The former New York mayor Michael Bloomberg is seriously considering running for president as a Democrat – a prospect that has horrified many progressives. At a time when the Democratic party appears to be moving swiftly to the left, the candidacy of a white, centrist Wall Street billionaire feels like a big step backwards.
But a Bloomberg run should ultimately benefit the left more than hurt it. Between his stale politics, his stiffness as a campaigner, and his identity as a restrained elite in an era of raucous populism, Bloomberg’s bid to secure the Democratic nomination seems destined to fail spectacularly. More importantly, the pushback he’d experience on the campaign trail would help the left form clearer standards for more viable candidates – and indict the Democratic establishment that helped get us into the mess we’re in today.
As one of the richest men in America, Bloomberg has a colossal war chest, an ego to match it, and substantial name recognition. But he’s also woefully out of touch with the political moment: the Democratic party – and progressive politics more broadly – have changed a great deal since he left politics five years ago.
Bloomberg is bound to face a big #MeToo reckoning on the campaign trail. Dozens of women have accused Bloomberg and his company of creating a hostile work environment for female employees. One lawsuit from the 90s claimed that Bloomberg responded to a female employee reporting that she was pregnant by declaring, “Kill it!” (Bloomberg has denied this.) More recently, Bloomberg has expressed doubt about the veracity of #MeToo accusations, saying that he doesn’t “know how true” all of them are.
Bloomberg’s past treatment of women is just one of many new vulnerabilities he has with a Democratic base that has raised the bar for treatment of marginalized communities. He would also take heat for his administration’s use of stop-and-frisk police tactics, which involved stopping people on the street to search them for guns, a policy that resulted in systematic racial profiling of black and Latino New Yorkers. Recently he defended the practice as necessary for bringing down crime, even though New York’s crime rate has fallen since the practice was ended and the Black Lives Matter movement has stigmatized such practices among progressives.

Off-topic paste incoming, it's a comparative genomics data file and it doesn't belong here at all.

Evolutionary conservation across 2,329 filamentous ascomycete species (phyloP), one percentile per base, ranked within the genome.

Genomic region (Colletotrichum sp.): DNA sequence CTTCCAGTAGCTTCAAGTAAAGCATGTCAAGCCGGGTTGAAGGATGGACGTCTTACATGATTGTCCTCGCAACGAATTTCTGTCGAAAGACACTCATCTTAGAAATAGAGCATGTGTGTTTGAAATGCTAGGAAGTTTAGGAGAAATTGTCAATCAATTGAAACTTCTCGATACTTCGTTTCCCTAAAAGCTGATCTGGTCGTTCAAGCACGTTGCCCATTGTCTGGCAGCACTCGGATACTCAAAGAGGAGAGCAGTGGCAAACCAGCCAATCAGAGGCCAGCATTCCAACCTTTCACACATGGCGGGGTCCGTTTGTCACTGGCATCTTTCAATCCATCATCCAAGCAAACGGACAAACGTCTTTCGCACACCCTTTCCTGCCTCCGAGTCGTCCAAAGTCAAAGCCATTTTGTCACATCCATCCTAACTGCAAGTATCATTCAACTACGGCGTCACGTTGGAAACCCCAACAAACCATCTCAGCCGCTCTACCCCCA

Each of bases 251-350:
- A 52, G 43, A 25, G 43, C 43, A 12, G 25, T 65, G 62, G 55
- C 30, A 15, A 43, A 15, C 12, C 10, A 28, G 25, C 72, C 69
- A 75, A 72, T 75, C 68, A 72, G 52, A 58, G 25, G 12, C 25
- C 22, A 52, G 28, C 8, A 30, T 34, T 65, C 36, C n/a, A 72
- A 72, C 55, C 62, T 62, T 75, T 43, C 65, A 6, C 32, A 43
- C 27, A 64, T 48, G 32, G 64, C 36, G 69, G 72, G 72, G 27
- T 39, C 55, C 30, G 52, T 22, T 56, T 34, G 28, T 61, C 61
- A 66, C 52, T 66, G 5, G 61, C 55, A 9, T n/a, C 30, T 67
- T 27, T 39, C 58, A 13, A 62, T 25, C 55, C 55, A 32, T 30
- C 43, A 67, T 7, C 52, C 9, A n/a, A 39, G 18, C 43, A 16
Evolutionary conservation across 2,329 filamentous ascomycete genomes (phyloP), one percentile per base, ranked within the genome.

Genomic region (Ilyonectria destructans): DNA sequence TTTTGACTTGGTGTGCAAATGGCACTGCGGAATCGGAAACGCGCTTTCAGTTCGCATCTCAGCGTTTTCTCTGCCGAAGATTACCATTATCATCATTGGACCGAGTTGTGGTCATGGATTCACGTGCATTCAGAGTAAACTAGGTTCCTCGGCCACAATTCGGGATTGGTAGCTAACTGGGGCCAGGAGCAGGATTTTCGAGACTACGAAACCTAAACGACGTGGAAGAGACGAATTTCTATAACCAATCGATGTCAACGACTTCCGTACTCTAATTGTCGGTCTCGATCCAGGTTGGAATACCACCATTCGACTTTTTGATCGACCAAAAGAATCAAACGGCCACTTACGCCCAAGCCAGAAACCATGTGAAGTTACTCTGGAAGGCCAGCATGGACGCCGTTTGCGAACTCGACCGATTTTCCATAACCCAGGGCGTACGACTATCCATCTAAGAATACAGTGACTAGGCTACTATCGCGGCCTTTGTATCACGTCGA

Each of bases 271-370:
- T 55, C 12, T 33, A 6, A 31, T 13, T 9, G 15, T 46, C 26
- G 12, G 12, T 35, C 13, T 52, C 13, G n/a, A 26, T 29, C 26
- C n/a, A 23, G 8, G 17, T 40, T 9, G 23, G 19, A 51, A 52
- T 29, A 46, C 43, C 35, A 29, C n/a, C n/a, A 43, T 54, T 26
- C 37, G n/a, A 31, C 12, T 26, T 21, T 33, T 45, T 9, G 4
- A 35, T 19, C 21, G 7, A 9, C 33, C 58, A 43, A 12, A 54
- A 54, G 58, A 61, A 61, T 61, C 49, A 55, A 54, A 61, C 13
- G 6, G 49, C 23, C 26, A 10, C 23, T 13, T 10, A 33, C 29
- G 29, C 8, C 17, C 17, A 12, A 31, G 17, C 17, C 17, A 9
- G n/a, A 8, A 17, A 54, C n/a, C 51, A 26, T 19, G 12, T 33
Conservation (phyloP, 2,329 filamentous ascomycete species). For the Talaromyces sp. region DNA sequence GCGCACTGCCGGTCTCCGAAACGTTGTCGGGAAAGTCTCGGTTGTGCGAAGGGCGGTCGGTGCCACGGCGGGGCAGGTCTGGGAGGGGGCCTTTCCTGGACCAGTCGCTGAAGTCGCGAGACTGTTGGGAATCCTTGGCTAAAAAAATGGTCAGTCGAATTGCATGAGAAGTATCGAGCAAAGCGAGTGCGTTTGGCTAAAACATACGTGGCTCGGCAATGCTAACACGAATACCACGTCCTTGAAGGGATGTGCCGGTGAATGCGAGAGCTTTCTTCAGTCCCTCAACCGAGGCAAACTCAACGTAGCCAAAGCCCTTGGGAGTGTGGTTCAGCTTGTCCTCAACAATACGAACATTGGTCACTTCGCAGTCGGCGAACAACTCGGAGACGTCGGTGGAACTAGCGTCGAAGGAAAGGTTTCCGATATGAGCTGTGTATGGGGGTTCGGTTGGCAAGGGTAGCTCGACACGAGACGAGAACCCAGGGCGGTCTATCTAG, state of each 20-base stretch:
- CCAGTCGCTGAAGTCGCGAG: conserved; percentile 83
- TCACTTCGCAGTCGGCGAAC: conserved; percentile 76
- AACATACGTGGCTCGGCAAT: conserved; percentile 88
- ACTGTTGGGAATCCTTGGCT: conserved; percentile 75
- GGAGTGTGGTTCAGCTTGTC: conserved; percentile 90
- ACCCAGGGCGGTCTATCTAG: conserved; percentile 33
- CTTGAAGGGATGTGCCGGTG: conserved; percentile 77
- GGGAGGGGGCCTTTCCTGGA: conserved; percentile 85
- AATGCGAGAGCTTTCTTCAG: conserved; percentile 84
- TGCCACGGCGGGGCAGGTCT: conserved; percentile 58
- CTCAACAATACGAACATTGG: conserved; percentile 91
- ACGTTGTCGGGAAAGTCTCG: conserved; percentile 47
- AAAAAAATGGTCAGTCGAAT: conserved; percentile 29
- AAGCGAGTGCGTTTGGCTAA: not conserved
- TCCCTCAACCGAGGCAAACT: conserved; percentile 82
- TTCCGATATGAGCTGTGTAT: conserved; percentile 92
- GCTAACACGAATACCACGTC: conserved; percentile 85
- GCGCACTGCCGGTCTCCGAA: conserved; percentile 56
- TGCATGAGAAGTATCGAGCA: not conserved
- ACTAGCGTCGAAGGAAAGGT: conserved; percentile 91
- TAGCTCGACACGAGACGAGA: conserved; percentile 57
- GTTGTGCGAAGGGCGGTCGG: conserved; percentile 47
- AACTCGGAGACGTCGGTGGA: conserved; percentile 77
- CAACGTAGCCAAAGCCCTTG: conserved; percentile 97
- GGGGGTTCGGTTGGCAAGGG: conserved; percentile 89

And on the economy, too, Bloomberg seems to be a man of yesterday. At the 2016 Democratic national convention, he chided Democrats for inattention to deficit reduction and a tendency to “wrongly blame the private sector for our problems”. He also continues to defend Wall Street from stringent regulation. But polling data shows that among Democrats there’s huge appetite for government interventions in the economy in the form of Medicare-for-all and a federal jobs guarantee; in fact, a recent Gallup poll found that Democrats are now more fond of the idea of socialism than capitalism. It seems doubtful the base will be inspired by a banker-friendly billionaire who thinks that the key to success is taking fewer bathroom breaks instead of building a fairer economy.
Should Bloomberg undertake a sustained campaign for the Democratic nomination, he will in all likelihood became a lightning rod for the progressive wing of the party. Just the way that in 2016 Black Lives Matter relentlessly – and successfully – pushed Democratic candidates to adopt radically more progressive criminal and racial justice platforms, this time around, activists and advocates will probably target Bloomberg on his past treatment of women, his criminal justice policies, and his ties to Wall Street. Whether or not Bloomberg repents, the left will have crystallized new benchmarks for winning over the base.
This ultimately should help deal a serious blow to the old guard of the Democratic party. That may sound counterintuitive: Bloomberg has previously registered as a Democrat, a Republican, and an independent, and he’s supported politicians from both parties. But in reality, he almost perfectly typifies the Democratic worldview that became dominant in the 1990s, when the party’s leaders believed that they could only win power by operating as centrists and presenting themselves as independent-minded technocrats. That paradigm prevailed among the party establishment until 2016, when Hillary Clinton lost to Donald Trump and Bernie Sanders became the most popular politician in America, tearing a hole in the party’s conventional wisdom about what the base wants.
Bloomberg’s policy record and his pride in masking overt expressions of ideology represents that old worldview – as Al Sharpton recently said, a Bloomberg run would be “a billionaire version of Bill Clinton”. Indeed, the parallels between the two are striking: a history of treating women inappropriately, a dangerous deference to banks, and a disturbing record on fighting crime. All signs suggest that the Democratic base knows it’s time to say goodbye to all that.